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Federal Reserve officials are set to lower the pace of rate hikes again next week amid signs of slowing inflation, while Friday’s jobs report could show steady demand for workers improving chances of a soft landing for the world’s largest economy. .
Policymakers are preparing to raise the benchmark federal interest rate by a quarter of a percentage point on Wednesday, to a range of 4.5% to 4.75%, mimicking the size of the increase for the second consecutive meeting.
The move comes on the heels of a recent string of data indicating that the Fed’s aggressive campaign to slow inflation is working.
“I expect that we will raise interest rates several more times this year, although, in my opinion, there are certainly days when we raised them by 75 points,” said Patrick Harker, President of the Federal Reserve Bank of Philadelphia, in a speech on January 20. basis every time. . “Increases of 25 basis points would be appropriate going forward.”
The main questions for Fed Chairman Jerome Powell at his press conference after the meeting will be how far the central bank intends to raise interest rates, and what officials need to see before stopping.
Fed officials have made it clear that they also want to see evidence that the imbalances of supply and demand in the labor market are starting to improve.
Employment may have slowed in January, according to economists polled by Bloomberg, who expected employers to add 185,000 jobs compared to 223,000 in December. They see the unemployment rate rising to 3.6%, still near a five-decade low, and they expect average hourly earnings to rise 4.3% from a year ago, a slowdown from the previous month, according to their median estimate.
The Fed will get another important reading on inflation on Tuesday when the Labor Department releases its Employment Cost Index, a broad measure of wages and benefits. Job openings figures for December are also due on Wednesday, as well as a January survey of manufacturers.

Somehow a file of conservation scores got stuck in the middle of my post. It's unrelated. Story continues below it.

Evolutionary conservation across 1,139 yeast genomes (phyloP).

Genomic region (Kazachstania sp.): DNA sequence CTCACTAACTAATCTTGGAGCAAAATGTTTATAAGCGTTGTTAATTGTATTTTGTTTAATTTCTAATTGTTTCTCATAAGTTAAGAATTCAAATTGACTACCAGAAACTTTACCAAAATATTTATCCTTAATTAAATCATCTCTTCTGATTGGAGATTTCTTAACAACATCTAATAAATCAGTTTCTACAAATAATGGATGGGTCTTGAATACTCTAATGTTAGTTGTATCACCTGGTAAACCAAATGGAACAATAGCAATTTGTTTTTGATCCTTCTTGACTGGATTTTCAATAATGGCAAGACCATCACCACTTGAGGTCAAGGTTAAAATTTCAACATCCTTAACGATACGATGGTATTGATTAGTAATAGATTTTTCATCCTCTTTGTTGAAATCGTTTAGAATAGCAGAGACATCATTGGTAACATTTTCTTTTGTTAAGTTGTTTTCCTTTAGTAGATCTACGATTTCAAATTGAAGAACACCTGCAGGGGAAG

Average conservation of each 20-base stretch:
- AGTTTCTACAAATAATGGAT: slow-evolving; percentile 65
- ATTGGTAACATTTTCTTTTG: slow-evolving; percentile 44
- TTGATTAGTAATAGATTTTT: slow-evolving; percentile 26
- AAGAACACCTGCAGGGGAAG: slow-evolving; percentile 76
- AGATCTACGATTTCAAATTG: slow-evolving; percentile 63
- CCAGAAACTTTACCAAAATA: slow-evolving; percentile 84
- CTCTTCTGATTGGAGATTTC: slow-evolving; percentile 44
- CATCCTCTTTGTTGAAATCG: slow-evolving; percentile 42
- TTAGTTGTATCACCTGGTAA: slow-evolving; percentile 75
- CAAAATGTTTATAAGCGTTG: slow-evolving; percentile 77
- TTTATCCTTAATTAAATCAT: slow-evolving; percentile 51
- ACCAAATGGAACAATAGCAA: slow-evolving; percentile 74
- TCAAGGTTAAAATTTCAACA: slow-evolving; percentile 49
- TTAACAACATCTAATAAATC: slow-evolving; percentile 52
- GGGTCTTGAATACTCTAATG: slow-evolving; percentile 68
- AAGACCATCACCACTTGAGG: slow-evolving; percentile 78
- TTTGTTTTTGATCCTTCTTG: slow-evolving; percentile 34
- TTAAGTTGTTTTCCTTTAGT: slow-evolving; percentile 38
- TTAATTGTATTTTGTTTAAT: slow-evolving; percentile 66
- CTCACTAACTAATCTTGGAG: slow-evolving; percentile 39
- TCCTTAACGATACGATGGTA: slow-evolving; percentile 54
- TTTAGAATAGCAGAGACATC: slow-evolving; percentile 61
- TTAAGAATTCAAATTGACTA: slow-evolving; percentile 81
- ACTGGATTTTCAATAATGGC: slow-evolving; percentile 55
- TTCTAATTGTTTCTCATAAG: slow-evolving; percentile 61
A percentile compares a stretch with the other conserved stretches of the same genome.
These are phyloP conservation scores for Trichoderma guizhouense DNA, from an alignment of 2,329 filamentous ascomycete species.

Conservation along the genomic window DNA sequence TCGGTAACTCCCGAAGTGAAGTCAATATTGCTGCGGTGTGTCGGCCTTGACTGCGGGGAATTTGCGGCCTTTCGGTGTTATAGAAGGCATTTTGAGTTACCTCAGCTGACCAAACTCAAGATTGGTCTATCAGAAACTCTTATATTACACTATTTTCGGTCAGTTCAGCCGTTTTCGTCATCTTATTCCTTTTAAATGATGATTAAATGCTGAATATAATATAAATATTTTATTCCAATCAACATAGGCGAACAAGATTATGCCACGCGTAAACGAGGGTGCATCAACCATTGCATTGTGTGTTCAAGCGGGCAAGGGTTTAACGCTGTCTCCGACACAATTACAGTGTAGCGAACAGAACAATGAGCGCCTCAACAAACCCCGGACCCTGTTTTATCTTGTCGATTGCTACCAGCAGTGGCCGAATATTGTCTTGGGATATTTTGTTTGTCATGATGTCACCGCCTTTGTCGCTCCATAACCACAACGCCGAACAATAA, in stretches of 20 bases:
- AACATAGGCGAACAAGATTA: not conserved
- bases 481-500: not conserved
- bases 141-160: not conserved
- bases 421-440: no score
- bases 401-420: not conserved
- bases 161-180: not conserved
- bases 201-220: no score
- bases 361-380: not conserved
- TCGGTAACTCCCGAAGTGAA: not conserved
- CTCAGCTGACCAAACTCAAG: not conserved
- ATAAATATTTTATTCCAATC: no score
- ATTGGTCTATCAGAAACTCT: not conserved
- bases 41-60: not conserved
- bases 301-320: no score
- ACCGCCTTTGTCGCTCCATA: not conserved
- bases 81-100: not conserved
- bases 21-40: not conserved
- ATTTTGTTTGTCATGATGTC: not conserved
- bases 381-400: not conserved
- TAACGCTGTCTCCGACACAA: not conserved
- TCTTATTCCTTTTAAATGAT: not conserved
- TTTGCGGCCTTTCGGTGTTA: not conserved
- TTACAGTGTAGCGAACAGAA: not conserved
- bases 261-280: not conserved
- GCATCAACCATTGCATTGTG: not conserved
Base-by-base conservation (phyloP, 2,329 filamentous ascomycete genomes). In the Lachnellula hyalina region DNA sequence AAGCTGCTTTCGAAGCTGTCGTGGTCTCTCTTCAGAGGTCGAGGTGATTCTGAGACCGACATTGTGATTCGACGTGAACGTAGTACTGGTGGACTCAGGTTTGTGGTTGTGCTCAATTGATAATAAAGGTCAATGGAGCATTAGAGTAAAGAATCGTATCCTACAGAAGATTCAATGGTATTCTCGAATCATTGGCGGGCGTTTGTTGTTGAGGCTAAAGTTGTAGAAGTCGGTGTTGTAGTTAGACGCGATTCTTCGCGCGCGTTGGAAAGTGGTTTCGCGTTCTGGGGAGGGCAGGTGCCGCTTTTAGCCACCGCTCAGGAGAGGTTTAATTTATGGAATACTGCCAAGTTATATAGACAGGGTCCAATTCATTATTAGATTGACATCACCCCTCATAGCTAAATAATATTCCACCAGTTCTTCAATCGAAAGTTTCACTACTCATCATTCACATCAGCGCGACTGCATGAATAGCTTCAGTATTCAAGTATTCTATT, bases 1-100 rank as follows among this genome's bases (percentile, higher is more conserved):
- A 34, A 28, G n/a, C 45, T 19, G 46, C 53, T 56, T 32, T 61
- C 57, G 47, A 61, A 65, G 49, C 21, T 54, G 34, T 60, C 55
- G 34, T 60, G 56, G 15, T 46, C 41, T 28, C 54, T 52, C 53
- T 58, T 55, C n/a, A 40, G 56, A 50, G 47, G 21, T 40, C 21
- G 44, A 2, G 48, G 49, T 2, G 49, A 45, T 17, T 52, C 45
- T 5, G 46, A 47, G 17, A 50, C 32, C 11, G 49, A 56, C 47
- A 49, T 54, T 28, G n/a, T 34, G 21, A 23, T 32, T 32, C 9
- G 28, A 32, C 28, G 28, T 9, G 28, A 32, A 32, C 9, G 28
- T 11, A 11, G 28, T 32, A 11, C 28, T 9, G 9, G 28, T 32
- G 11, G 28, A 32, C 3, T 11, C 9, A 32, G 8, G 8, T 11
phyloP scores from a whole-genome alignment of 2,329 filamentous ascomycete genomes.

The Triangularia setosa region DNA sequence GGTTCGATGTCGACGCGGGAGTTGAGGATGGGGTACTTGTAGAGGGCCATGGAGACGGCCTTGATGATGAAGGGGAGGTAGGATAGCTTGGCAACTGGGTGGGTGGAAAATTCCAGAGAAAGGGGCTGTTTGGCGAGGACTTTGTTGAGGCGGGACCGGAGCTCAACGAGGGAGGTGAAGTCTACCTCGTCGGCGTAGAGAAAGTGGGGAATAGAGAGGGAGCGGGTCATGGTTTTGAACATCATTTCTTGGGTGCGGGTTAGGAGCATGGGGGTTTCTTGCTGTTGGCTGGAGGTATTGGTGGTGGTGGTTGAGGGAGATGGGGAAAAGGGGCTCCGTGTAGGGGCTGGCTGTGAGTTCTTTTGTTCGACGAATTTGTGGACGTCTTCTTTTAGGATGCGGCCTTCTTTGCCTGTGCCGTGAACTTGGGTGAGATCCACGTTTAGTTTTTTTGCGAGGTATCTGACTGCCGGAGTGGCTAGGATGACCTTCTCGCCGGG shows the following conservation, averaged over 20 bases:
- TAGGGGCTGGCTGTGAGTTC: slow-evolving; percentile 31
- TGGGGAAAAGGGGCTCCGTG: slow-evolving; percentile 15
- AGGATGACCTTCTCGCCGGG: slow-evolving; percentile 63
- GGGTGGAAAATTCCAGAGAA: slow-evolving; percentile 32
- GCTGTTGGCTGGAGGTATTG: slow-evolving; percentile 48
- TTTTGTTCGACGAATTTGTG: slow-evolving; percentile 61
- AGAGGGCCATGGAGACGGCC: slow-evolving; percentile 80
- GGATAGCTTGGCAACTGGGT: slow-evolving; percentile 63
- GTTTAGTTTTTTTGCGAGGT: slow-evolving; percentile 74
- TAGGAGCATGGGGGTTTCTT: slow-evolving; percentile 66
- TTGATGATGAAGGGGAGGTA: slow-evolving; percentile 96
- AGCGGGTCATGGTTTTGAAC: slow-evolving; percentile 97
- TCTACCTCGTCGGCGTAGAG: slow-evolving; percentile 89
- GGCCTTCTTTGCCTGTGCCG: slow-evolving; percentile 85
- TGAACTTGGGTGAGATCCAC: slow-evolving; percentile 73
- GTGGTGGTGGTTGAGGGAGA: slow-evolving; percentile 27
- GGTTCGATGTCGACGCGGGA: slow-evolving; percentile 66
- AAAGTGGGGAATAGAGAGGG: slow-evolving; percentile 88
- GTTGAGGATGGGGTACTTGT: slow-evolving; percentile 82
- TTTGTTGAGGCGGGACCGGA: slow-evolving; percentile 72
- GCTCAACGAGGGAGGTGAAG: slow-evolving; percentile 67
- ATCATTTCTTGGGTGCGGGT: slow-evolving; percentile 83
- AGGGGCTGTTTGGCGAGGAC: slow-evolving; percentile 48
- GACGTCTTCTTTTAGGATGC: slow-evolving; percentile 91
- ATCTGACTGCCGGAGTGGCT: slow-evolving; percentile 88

What Bloomberg Economics says:
The Fed faces a dilemma: On the one hand, inflation data came in weaker than expected, and activity indicators showed slowing momentum over the past month; On the other hand, financial conditions eased as traders believe that the Fed will soon turn to cutting interest rates. The data will justify a smaller rate hike, but the Fed is likely to see easier financial conditions – while inflation remains uncomfortably above target – as a reason to act hawkish.”
Anna Wong, Eliza Winger, and Neeraj Shah, economists. For the full analysis, click here
Elsewhere, the Fed, the European Central Bank and the Bank of England are likely to raise interest rates by half a point. The day after Eurozone data, Eurozone data is likely to show slowing inflation and a stagnation in the economy. Meanwhile, polls from China may reveal an improvement, Brazil’s central bank may keep borrowing costs unchanged, and the International Monetary Fund will publish its latest World Economic Outlook.
Click here to see what happened last week, and here is our summary of what is going to happen in the global economy.
China returns to work after the Lunar New Year holidays with the focus on the strength of its economy.
Official PMIs released on Tuesday are likely to improve sharply from the dismal December readings, but the manufacturing sector is still not expected to return to a clear expansion. They will be followed by PMIs from across Asia on Wednesday.
Japan releases factory production, retail sales and unemployment figures which may cast doubt on the strength of the economy’s recovery from the summer deflation.
India unveiled its latest budget in the middle of the week as policymakers there try to keep growth on track while curbing deficits.
Export figures from South Korea will provide a check on the pulse of global trade on Wednesday, while inflation numbers the next day will be closely scrutinized by the Bank of Korea.
Trade figures are also due from New Zealand, although unemployment figures will be the main concern for the RBNZ as it considers the possibility of a lower rate hike.